Rebranding IT via building the solid IT value proposition: The CIO must be a business strategist to have the clear business vision and goals, of course, he/she has to be at the big table, because IT is at the unique position to oversee the business processes, and technology is the important ingredient in almost all critical business processes. However, in many organizations, IT is still perceived as slow, expensive, and not aligned with the business. Oftentimes the CIO is also regarded as the "computer guy," a glorified fixer/tinkerer/technologist, and many times CIOs have a technology background, many CIOs never work in the other business department. To rebrand IT, the CIO must be at a business level and doesn’t have to be involved in all technical issues. The CIO needs to educate the business to understand IT value. Of course, the CIO can better show the value if he/she understands how the business uses the IT services to support the business processes. Only the customer (in IT case, the business) can define what is of value. So, how does a business view value? In general, anything that adds to the bottom line (increases revenue or decreases costs), increases market share, decreases risk, improves cycle time, or helps achieve some other business outcome is of value to the business.

Reimagining IT via doing more with innovation: There is only so much squeezing that can occur. The penny-pinching mentality will not win out at the end of the day. Enabling business, product, and engineering department should be deliverables for IT team. In order to 'align IT with the business,' it is necessary to rethink the very idea of 'supporting' the enterprise - and think instead of getting rid of as much IT support as possible. This is what liberates innovation. IT can lead to the design of products and services that actually create a return. But it won't happen with 'old thinking,' old thinking just leads to a burden of support for operations whereas the true potential is in liberating new products, services, and business models.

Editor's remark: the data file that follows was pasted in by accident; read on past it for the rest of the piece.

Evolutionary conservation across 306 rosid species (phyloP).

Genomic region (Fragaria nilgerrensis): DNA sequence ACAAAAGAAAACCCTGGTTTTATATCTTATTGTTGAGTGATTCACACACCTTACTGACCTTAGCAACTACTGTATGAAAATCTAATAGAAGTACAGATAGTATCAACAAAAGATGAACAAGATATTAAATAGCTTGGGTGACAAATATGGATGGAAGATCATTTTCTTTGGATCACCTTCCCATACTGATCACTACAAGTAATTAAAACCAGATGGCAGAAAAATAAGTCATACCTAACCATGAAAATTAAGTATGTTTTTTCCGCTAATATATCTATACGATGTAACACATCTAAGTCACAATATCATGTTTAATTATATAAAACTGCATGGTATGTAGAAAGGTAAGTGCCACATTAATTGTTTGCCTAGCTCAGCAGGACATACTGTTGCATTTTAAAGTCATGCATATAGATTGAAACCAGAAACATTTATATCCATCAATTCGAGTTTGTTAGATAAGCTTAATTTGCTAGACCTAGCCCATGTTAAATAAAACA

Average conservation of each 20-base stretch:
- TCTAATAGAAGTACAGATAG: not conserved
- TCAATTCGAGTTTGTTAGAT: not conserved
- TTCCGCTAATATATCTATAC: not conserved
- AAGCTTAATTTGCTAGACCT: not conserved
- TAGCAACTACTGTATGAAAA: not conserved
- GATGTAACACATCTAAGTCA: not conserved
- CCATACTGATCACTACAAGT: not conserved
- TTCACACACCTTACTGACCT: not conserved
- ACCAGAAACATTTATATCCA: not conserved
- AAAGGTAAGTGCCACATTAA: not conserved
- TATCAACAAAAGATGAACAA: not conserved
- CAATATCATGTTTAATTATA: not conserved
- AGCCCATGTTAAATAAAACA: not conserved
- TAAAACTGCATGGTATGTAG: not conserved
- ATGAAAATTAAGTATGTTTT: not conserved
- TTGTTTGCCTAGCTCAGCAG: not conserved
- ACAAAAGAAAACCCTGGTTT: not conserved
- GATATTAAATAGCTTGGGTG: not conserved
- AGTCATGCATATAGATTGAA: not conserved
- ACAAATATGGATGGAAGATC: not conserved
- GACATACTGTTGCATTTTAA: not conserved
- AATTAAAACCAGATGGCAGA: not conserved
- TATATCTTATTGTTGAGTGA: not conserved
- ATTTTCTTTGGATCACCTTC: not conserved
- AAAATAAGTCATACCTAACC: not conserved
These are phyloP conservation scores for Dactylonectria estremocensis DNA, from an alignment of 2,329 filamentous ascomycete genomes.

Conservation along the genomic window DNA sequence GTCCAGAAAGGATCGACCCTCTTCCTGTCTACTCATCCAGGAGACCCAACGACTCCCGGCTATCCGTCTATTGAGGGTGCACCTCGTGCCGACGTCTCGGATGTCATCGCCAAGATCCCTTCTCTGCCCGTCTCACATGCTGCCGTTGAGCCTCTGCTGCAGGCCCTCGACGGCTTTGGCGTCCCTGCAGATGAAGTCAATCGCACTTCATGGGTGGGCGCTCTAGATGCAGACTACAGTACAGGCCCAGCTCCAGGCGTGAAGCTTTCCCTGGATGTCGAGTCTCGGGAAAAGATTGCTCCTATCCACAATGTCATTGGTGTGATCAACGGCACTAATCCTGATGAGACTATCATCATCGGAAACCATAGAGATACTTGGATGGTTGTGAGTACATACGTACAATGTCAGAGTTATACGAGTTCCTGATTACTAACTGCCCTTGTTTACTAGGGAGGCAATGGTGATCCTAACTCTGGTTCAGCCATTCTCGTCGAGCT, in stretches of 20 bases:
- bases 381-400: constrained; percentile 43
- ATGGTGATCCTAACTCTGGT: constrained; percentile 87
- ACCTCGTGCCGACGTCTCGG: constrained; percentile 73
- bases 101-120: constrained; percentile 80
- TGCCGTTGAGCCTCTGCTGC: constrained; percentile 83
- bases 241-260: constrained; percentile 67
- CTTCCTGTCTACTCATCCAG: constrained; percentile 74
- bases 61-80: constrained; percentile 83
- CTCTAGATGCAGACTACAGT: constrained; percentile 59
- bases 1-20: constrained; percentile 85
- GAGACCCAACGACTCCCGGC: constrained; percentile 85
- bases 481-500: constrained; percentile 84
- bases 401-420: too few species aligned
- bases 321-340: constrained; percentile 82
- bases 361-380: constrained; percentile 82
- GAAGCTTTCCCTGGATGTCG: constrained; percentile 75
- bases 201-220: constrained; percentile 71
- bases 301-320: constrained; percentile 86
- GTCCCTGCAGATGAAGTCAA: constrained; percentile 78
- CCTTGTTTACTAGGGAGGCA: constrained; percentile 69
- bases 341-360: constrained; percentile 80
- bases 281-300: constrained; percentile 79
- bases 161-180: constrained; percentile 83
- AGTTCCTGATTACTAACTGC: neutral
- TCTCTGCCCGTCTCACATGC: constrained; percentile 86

Talent retention and development: Retaining employees, especially high-performing and high-potential employees is crucial. Today’s high performers help you keep the business running, and high potential has the growth mind to lift your organizations to the next level. Without a stellar staff, few CIO’s/senior IT leaders will be able to achieve much. The problem of IT skill gaps should be seen as an opportunity, especially as more and more organizations are seeing IT as an enabler and driver of generating revenues. It is important to hire really bright, energetic, positive people to build the culture of innovation, and it’s important to leverage the emergent digital pipelines and experiment with the new way to do performance management, people, management and culture management in a more cohesive way.

CIOs must also be rock solid leaders, get out of the office, back into the action and provide a clear vision that their staff can get excited about how to delight customers. An IT organization with high-maturity not only adapts to the changes but plays a pivotal role in driving digital transformation in their company.